#### 2.4.2. Active Contour Segmentation

**Remark (cylindrical space):**The active contour algorithm is designed for 2D matrices. As a result, the regularization term Equation (11) is integrated over the matrix edges. For the cylindrical RFEC data, this problem is overcome by rotating the matrix to be centered on the defect that has to be segmented and then applying the inverse transformation on the segmented data.

Algorithm 3: Active Contour Without Edges |

## 3. Results

#### 3.1. Artificial Dataset

#### 3.2. Real Dataset

#### 3.3. Classifiers Evaluation

#### 3.3.1. K-Fold Cross-Validation

#### 3.3.2. Confusion Matrix and Standard Metrics

#### 3.3.3. ROC Curves

#### 3.4. Signal Deconvolution

#### 3.5. Bell and Spigot Joint Detection

#### 3.6. Defect Detection

#### 3.7. Defect Segmentation

## 4. Discussion and Final Remarks

## Acknowledgments

## Author Contributions

## Conflicts of Interest

## References

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**Figure 1.**Schematic of the RFEC tool considered in this article. The exciter coil generates an electromagnetic field which is expelled outwards from the pipe near the exciter coil—hence the direct field is quickly attenuated. At a remote distance along the axial direction, the remote field flows inwards to the pipe and is measured by an array of receivers.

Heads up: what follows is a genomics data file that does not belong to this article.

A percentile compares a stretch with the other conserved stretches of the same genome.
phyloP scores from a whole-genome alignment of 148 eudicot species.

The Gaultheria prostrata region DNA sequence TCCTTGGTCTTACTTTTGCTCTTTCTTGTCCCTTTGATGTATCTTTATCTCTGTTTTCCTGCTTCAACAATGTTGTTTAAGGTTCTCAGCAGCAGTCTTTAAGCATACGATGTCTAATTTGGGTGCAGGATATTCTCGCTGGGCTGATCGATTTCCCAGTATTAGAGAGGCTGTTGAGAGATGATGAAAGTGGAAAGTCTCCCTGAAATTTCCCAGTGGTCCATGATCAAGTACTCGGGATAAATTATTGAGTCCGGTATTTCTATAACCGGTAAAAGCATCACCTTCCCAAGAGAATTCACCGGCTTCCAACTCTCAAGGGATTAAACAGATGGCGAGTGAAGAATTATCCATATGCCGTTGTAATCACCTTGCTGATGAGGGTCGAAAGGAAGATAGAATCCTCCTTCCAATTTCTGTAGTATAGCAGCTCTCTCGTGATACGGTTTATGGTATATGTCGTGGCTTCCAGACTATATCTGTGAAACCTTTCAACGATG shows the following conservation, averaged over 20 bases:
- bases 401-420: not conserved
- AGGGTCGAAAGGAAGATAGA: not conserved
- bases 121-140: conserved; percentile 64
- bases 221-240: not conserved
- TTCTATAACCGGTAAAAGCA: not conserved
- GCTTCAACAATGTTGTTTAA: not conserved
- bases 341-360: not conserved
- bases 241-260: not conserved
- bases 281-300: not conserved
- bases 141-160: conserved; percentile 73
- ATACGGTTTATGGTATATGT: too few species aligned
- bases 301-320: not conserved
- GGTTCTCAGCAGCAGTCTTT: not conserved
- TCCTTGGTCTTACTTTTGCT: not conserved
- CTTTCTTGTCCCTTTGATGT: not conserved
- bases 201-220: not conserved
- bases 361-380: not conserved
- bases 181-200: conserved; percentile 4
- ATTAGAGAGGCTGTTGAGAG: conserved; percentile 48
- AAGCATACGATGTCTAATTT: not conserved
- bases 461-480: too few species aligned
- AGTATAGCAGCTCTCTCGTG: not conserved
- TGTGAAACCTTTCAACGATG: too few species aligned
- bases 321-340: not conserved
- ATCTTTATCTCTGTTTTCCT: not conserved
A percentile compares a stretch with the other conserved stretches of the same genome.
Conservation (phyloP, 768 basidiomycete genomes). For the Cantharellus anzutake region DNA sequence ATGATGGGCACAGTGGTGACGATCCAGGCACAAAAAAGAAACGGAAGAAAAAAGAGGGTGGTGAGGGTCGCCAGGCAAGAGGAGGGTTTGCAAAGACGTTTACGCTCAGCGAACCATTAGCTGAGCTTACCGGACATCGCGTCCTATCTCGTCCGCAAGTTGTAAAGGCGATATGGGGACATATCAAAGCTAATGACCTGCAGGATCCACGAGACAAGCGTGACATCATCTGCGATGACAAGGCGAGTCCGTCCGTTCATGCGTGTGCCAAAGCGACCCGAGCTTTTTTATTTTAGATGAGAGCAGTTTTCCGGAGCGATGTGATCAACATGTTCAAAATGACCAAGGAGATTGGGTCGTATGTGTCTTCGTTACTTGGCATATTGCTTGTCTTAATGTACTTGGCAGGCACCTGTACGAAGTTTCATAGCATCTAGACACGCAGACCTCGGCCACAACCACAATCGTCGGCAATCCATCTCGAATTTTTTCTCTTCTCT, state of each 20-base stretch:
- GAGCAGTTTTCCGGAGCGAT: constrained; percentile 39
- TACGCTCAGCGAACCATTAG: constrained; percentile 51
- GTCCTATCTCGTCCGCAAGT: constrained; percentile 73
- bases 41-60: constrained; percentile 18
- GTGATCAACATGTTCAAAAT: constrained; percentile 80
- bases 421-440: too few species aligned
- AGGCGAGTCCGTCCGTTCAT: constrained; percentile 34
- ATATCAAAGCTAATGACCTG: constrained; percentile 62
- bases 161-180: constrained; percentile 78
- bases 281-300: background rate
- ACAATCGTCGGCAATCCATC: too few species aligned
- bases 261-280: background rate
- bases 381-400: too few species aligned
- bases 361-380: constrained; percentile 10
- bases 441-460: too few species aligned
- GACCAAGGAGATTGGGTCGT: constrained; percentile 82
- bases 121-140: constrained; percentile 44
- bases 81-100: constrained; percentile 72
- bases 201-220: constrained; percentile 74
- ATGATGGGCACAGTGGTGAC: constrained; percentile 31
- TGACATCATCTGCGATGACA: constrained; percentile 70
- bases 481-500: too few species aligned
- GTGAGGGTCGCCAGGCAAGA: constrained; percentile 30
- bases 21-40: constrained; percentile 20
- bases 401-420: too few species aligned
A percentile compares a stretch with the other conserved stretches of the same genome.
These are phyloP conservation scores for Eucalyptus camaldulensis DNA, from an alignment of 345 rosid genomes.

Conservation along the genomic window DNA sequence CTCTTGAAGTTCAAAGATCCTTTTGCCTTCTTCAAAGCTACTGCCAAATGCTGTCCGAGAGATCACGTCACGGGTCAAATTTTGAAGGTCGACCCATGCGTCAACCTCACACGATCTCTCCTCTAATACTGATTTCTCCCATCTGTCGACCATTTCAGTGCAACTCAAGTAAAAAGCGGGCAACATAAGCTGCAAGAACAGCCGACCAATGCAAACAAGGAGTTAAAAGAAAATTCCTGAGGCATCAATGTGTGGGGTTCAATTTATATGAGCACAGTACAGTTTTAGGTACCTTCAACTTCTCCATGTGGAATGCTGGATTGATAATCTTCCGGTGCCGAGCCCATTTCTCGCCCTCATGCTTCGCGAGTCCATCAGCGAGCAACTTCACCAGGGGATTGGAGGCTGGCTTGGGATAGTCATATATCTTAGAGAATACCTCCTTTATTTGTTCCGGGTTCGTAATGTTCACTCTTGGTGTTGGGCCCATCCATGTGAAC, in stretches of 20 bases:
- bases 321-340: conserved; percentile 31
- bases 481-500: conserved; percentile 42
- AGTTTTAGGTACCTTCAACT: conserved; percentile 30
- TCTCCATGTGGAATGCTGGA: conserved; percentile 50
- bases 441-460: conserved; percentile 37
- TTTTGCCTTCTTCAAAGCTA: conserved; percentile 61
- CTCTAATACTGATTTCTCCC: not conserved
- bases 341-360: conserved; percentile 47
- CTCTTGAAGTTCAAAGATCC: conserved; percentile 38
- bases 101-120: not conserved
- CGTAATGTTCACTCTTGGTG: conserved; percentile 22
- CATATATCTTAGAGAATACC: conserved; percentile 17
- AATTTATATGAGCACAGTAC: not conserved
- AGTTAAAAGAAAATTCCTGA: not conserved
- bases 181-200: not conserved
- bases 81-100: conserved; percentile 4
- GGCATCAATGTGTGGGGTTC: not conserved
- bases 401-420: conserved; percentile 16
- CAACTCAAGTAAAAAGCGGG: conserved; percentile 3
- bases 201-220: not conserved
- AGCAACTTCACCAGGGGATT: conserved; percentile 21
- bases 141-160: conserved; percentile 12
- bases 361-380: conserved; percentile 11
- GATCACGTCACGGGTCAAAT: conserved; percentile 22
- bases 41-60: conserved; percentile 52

**Figure 2.**Flowchart of the framework used for the signal segmentation. In (

**a**), the flowchart shows the processing done on the complete dataset; in (

**b**) the flowchart shows the per-pipe analysis performed for each independent pipe sections.

**Figure 3.**While unwrapping the data, the sensor measurements located at the boundary regarding theta are duplicated on the other extremity of the data, to consider the cylindrical properties of the sensor measurement.

**Figure 4.**3D visualization of a part of the artificial pipeline. The artificial pipe segments are linked to each other using the 3D model of a Bell and Spigot joint.

**Figure 5.**(

**a**) Commercial RFEC tool used for the field data collection in this work, courtesy of PICA Corporation, Edmonton, AB, Canada; (

**b**) Pictures of an excavated pipe section with the Bell and Spigot joint visible on the left; (

**c**) Digitalization of a 3D model of the pipe using a laser scanner. The 3D model is then transformed into a 2.5D thickness map.

**Figure 6.**ROC curves of the B&S classification. In (